Videla used the 1978 FIFA World Cup for political purposes. He cited the enthusiasm of the Argentine fans for their victorious football team as evidence of his personal and the junta's popularity.[55]

In 1980 Adolfo Pérez Esquivel, leader of the Peace and Justice Service, was awarded the Nobel Peace Prize for reporting many of Argentina's human rights violations to the wo

Videla used the 1978 FIFA World Cup for political purposes. He cited the enthusiasm of the Argentine fans for their victorious football team as evidence of his personal and the junta's popularity.[55]

In 1980 Adolfo Pérez Esquivel, leader of the Peace and Justice Service, was awarded the Nobel Peace Prize for reporting many of Argentina's human rights violations to the world at large.

Videla relinquished power to Roberto Viola on 29 March 1981; the military regime continued until it collapsed after losing the Falklands war in 1982. Democracy was restored in 1983.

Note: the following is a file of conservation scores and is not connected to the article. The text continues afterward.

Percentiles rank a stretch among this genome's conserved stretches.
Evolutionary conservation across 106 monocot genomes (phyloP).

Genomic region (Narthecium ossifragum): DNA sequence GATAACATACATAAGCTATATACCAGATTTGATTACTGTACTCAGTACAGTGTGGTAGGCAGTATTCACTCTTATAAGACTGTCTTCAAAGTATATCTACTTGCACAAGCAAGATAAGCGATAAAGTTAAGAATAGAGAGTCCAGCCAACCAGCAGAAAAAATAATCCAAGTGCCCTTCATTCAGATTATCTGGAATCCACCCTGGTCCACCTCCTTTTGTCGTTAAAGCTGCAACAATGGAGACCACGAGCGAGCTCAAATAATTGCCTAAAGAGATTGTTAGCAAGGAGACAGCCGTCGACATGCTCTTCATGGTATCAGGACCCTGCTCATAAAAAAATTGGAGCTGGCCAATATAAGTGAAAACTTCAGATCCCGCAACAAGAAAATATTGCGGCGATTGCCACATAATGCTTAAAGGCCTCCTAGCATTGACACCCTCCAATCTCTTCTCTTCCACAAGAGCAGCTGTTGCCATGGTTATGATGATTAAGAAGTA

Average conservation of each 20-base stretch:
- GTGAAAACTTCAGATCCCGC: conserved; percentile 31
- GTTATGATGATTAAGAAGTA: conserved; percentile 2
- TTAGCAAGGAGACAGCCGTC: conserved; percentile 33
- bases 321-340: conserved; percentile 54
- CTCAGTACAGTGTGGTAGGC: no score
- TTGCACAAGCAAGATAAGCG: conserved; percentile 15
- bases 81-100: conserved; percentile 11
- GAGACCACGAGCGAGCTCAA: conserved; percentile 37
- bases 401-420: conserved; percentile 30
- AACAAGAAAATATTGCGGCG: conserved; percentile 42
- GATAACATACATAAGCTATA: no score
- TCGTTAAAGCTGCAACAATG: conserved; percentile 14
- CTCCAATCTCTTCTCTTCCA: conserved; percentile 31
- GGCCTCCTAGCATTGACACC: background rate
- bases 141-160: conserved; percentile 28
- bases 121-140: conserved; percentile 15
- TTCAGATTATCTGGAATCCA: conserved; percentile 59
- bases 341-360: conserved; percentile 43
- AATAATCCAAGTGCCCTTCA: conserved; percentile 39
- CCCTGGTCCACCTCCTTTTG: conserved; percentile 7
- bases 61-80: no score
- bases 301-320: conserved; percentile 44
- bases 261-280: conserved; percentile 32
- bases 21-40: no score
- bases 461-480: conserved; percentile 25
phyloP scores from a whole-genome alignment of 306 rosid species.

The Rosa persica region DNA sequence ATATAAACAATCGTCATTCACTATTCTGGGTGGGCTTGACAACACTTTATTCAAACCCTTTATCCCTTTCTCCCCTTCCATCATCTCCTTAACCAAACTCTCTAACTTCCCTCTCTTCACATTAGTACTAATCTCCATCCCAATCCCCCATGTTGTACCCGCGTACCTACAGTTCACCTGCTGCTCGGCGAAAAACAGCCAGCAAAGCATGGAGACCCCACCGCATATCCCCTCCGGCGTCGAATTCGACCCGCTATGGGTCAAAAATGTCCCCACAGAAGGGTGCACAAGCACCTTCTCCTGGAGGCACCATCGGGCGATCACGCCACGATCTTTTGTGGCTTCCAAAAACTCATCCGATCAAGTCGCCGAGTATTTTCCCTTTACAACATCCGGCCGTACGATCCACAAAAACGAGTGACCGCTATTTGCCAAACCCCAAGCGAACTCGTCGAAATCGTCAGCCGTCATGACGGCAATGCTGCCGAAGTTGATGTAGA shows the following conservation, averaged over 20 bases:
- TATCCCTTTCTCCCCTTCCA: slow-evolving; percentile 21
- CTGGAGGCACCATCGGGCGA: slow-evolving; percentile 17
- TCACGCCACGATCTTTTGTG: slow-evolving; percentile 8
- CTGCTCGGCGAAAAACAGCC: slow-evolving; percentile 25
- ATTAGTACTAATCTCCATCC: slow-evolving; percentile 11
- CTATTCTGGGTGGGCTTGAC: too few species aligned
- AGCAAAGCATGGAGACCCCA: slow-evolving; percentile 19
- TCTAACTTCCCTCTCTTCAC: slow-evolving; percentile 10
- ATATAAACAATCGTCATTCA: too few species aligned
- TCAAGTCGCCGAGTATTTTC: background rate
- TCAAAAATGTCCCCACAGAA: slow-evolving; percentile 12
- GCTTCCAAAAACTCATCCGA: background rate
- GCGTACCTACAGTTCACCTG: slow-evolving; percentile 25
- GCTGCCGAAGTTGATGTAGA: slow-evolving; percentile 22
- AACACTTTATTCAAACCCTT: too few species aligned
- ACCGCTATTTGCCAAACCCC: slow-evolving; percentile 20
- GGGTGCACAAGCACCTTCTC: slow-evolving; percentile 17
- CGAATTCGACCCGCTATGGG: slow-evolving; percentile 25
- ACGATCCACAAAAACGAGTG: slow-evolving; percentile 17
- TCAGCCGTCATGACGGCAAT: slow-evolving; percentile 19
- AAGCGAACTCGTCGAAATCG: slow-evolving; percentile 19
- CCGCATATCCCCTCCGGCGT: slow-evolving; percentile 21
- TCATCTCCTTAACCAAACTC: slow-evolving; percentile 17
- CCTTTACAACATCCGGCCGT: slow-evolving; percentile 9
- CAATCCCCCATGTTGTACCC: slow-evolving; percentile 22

The new government began prosecution of top-ranking officers for crimes committed during the dictatorship in what was called the Trial of the Juntas of 1985. Videla was convicted of numerous homicides, The new government began prosecution of top-ranking officers for crimes committed during the dictatorship in what was called the Trial of the Juntas of 1985. Videla was convicted of numerous homicides, kidnapping, torture, and many other crimes. He was sentenced to life imprisonment and was discharged from the military in 1985.